Made of wood and clay.
He sees consciousness
Within the earthen-ness
And loses himself in it.”
~ Swami Vivekananda
The long tradition of clay image making in India is mentioned in the various “Silpa Sastras”, the canons of Hindu iconography, as well as several ‘Puranas’. Here are some research findings.
Clay has always been included in lists of suitable materials for image making. Clay images that are to be used for worship are generally referred to as “mrinmaya” or “mrittika pratima”. The clay images are made using various kinds of clay over a frame of bamboo with the bulk of the figures being made initially from straw.
Terracotta Vs Terracruda
The clay must only be unbaked clay or “apakva” and rather than “terracotta” or fired clay. The clay is dried in the sun, maintaining the tradition of unbaked clay called “terracruda”. This may have links with fertility, and if the image is immersed in a river, the worshipper is in effect returning the earth from where it was taken originally.
A Complex Process
Clay images are complex and spectacular, take weeks to make and involve several figures set within a supporting framework. In the classical tradition, clay is applied in layers over a wooden frame and is done carefully over a period of time using a mixture of ingredients that some say has a symbolic significance, which equates the clay with flesh and the human body. In this the Indian tradition shares a common global belief that man is somehow connected with clay or the earth.
Clay Images of Bengal
In West Bengal, clay images can be found in shrines and temples as well as during the major festivals such as Durga Puja in the autumn. Many of these images are immersed in rivers and ponds after the festival though some are left under trees or out in the open to decompose naturally. The majority of images are of female deities such as Durga, Kali, Saraswati and Manasa although both Shaivas and Vaishnavas also use clay images for worship. This tradition started out as a village tradition that eventually became transformed in the urban environment.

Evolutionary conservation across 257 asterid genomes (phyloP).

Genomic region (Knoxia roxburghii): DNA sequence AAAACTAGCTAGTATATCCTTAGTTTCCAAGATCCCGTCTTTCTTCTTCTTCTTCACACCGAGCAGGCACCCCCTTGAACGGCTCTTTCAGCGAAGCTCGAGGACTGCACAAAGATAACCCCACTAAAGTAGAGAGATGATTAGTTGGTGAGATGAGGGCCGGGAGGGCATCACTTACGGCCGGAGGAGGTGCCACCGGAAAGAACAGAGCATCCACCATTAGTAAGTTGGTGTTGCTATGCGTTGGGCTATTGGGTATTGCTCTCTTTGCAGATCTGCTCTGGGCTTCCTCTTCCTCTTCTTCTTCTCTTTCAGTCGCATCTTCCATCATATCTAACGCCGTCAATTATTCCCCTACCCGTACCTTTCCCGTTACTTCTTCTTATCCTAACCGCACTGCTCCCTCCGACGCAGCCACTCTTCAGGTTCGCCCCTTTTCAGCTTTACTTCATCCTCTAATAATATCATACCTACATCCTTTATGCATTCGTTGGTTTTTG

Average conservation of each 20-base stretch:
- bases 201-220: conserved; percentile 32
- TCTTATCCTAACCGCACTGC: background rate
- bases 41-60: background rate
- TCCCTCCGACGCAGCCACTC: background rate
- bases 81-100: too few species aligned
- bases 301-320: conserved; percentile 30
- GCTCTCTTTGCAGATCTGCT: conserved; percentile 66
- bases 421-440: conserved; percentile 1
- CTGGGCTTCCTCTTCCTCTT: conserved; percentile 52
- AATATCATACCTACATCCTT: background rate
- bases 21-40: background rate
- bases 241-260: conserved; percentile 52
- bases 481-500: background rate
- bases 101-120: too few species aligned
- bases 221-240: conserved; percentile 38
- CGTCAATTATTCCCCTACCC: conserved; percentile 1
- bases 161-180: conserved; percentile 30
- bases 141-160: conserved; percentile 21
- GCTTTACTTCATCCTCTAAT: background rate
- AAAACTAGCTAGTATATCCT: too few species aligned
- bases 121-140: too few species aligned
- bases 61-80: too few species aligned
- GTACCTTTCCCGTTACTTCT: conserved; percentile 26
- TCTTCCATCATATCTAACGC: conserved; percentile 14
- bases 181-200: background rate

History of the Worship of Clay Images
There are extensive records of the worship of clay images in West Bengal during the last two centuries and at least one account from the 17th c. There are also indications that the tradition may have been practised in the Pala-Sena period (8th-12th c) according to several ‘Sakta Upapuranas’ of the time. The worship of the clay image of Durga is mentioned in ‘Durgapujapaddhatis’ or manuals for Durga puja dating from the Muslim period of 13th-18th c. Also from this period are the lively mangal poems such as ‘Chandi Mangal’ and ‘Manasa Mangal’ from the 16th c onwards which refer to the worship of clay images of female deities in the villages of Bengal. In fact, it is likely that the current popular tradition of clay image making in Bengal had its roots in the Muslim period at a time when Bengali culture began to take on a distinctive form.
Kumartuli: The Creative Hub
When Calcutta was established as a major trade centre during the 18th c a group of clay image makers settled in what is now know as Kumartuli in the north of the city under the patronage of the landed gentry who were moving into the city themselves. Later, communal or ‘sarvajanin puja’ became popular and these now far outnumber those of the traditional families, which still preserve the old style images rather than the more modern style favoured by the popular market.
Today, Calcutta has two main centres of clay image making: Kumartuli off the Chitpur Road, now known as Rabindra Sarani in the north and Kalighat in the south where the studios of the the “kumars” or sculptors sprawl either side of the Kalighat Road in the vicinity of the Kalighat temple. Their studios are generally no more than temporary work places for the kumars, many of who return home after the festival season to work as potters in villages. Most of the work is from September-December with a brief period during the spring after which the workshops are deserted.
A Fascinating Artform
In a way, little has changed since the 18th and 19th c. People are still prepared to spend a lot of money on clay images, the tourists continue to be fascinated by the images yet appalled to find that some of them end up in the river. Some of the Durga images made in Calcutta are exported worldwide for Bengalis living in Europe, Canada and the USA.
Kudos to the Kumars of Bengal
The kumars have still not achieved the recognition that their work deserves, especially in the city where this village skill has been transformed into an art form in its own right and where the kumars still prefer to call themselves artists rather than just kumars.
~By Dr. Jim Robinson, Oxford University